I’d never heard of an IBA or the flats, so I looked into it. Simply enough, the IBA program is a joint initiative of the Audubon and local clubs, like the Lancaster County Bird Club, to identify and conserve areas that are vital to birds. In the case of the Conejohela Flats, the small, brushy islands and mud flats on the Susquehanna River are a key stop for migratory shore birds, like sandpipers. The flats develop when Safe Harbor Dam operators lower the level of Lake Clarke for electricity generation. Other local IBAs include the Lower Susquehanna River Gorge, Octoraro Reservoir and State Line Barrens, both of which straddle the Lancaster-Chester County lines. These sites are ripe for spring bird watching. As summer settles in, Barbara recommends checking out Middle Creek Wildlife Management Area and Chestnut Grove Natural Area.

“The way Middle Creek manages their grasslands makes it a very good place for birds like bobolinks, sparrows, kingbirds, bluebirds and meadowlarks,” she points out. “At Chestnut Grove, there is a lovely trail system throughout a 100-acre preserve. It’s a good place for summer birds because there are ponds, streams and woodlands.”

She should know, she’s been with the club for more than 14 years.


Lancaster County Bird Club, lancasterbirdclub.org

Full details on IBAs can be found at netapp.audubon.org/IBA

SENSES

Garden of the Five Senses

Garden of the Five Senses

One of my favorite places to visit when I was young was the short, paved trail in Lancaster County Park known as the Garden of the Five Senses. The path winds from a canopy of pines, intersecting with a man-made water feature, down to an open field that is a favorite with Frisbee fans or people relaxing while enjoying the view of the Conestoga River. The garden is open to the public year-round, and being paved means it is easily accessible for strollers and wheelchairs.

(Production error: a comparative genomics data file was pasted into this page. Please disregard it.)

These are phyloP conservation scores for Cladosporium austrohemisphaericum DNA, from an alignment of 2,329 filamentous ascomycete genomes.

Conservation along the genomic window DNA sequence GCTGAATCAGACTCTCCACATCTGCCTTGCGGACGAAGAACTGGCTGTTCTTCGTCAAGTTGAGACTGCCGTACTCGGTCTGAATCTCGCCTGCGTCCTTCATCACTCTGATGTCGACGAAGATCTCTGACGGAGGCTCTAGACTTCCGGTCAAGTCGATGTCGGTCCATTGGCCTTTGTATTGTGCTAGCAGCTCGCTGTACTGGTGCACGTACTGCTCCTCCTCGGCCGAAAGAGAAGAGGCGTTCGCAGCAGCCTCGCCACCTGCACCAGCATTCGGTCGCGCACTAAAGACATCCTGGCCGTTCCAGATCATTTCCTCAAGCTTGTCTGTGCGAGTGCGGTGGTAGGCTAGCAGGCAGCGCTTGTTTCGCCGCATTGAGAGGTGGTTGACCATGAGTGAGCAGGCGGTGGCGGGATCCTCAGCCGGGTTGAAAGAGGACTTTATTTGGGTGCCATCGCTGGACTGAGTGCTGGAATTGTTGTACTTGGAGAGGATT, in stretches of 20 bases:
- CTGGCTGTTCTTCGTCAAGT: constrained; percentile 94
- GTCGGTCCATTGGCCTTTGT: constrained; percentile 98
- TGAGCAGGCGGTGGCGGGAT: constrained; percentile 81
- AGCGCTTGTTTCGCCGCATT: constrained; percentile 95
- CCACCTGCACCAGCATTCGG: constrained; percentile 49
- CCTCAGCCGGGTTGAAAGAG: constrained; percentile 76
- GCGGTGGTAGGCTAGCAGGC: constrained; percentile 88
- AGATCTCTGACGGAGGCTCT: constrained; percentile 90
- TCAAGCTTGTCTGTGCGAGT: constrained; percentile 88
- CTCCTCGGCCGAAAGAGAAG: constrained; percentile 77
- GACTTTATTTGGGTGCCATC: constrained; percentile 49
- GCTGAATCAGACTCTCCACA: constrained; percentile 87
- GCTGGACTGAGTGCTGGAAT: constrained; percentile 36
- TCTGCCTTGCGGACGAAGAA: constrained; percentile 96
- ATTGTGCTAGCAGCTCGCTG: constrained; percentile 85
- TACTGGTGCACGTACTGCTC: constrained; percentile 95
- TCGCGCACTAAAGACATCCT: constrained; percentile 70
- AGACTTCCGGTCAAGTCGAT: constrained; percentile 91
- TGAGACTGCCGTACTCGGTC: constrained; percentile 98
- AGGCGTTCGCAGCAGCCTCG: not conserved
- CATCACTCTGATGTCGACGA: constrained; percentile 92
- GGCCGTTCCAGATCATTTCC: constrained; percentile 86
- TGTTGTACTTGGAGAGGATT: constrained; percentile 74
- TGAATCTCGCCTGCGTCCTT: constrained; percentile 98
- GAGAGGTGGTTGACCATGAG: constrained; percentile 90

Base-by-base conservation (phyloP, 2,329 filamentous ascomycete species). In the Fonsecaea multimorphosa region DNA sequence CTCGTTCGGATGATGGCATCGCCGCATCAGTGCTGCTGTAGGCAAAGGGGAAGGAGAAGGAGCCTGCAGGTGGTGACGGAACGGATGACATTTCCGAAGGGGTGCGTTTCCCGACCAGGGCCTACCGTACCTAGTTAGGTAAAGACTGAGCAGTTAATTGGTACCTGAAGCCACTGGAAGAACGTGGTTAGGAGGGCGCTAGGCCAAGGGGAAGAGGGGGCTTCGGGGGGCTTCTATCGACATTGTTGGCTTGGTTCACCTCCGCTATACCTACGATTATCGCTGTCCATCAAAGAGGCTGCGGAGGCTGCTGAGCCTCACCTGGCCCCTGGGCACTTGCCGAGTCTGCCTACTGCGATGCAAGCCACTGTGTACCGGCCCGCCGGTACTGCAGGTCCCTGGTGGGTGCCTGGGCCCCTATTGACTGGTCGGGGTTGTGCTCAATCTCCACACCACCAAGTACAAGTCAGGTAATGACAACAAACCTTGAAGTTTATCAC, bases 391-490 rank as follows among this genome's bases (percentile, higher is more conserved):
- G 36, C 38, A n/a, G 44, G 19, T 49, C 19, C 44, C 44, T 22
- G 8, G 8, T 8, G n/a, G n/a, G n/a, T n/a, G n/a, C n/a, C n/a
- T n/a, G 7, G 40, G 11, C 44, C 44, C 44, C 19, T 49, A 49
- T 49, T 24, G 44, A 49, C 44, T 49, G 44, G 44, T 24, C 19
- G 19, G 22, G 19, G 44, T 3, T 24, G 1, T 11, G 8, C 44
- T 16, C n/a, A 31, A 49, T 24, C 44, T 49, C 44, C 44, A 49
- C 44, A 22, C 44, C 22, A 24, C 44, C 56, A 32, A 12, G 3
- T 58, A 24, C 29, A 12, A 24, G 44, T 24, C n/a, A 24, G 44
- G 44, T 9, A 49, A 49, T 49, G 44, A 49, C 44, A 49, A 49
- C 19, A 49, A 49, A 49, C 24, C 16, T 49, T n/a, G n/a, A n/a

“This is my favorite time to visit the garden,” admits Parks and Recreation Administrator Paul Weiss, who can see the allotment from his office. “Also, the fall is beautiful when the leaves change colors.”

Built in 1979, the garden is lined with both native and non-native flowers, herbs, trees and shrubs. Learning stations, interpretive signs and flora identification markers allow visitors to discover at their own pace. Or, guests can just simply take a delightful stroll while catching the scents of blooming flowers. In the spring, flowering trees create a visual cacophony of color. Birds chirp and squirrels scamper about. While taste sensations such as herbs grow in the garden, signs ask you not to sample them. Instead, you can dine al fresco in the garden’s picnic grove or by the Conestoga River.

“The goal of the garden is to provide a self-contained, natural experience for children and those who may not be physically able to get out onto one of the park’s other trails,” says Paul. “It continues to be an incredibly popular attraction.”

Popular for another reason, an ornamental gazebo marks the end of the trail. The feature attracts special occasions and private group functions. The last time we stopped in, my family and I caught sight of a wedding! Out of respect, we kept our distance and didn’t eavesdrop too long.


Garden of the Five Senses, Lancaster County Central Park; co.lancaster.pa.us/343/garden-of-five-senses.  

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  1. Thanks for reminding readers of the outdoor treasures we have in Lancaster County! Great article. Keep the suggestions coming!